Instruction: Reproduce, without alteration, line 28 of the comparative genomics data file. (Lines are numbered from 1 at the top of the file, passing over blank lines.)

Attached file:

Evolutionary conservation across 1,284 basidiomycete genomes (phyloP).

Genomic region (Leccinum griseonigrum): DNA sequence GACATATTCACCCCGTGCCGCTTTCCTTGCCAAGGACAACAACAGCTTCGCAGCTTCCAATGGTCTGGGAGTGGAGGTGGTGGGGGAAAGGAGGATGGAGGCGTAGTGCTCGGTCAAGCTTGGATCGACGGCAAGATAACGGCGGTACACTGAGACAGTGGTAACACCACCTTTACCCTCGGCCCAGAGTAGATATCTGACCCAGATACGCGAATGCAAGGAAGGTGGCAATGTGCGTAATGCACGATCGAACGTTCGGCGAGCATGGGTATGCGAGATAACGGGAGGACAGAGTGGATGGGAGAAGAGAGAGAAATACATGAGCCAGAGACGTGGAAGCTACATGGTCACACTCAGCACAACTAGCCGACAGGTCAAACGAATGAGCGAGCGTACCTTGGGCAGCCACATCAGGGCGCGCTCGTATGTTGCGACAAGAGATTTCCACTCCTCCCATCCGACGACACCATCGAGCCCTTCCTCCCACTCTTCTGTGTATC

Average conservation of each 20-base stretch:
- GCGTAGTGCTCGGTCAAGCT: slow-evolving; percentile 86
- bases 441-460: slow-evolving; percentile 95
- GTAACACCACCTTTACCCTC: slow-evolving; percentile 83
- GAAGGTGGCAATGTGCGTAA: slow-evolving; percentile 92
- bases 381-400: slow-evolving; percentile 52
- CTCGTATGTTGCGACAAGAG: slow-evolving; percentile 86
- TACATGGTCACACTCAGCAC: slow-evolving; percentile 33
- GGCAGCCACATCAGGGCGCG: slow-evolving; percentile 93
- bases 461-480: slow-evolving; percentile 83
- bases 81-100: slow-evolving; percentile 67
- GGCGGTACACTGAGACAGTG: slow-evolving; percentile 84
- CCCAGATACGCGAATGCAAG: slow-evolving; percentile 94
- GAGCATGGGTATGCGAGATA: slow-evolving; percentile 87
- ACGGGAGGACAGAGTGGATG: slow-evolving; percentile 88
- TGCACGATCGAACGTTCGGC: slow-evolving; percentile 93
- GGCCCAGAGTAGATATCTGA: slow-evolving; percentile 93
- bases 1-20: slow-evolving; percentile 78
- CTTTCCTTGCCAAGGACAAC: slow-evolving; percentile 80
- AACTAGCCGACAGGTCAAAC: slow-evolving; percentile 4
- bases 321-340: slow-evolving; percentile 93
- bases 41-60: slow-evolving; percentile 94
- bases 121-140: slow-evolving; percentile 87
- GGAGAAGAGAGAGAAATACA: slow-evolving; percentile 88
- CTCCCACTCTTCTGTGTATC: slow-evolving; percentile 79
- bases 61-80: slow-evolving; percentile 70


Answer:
- bases 61-80: slow-evolving; percentile 70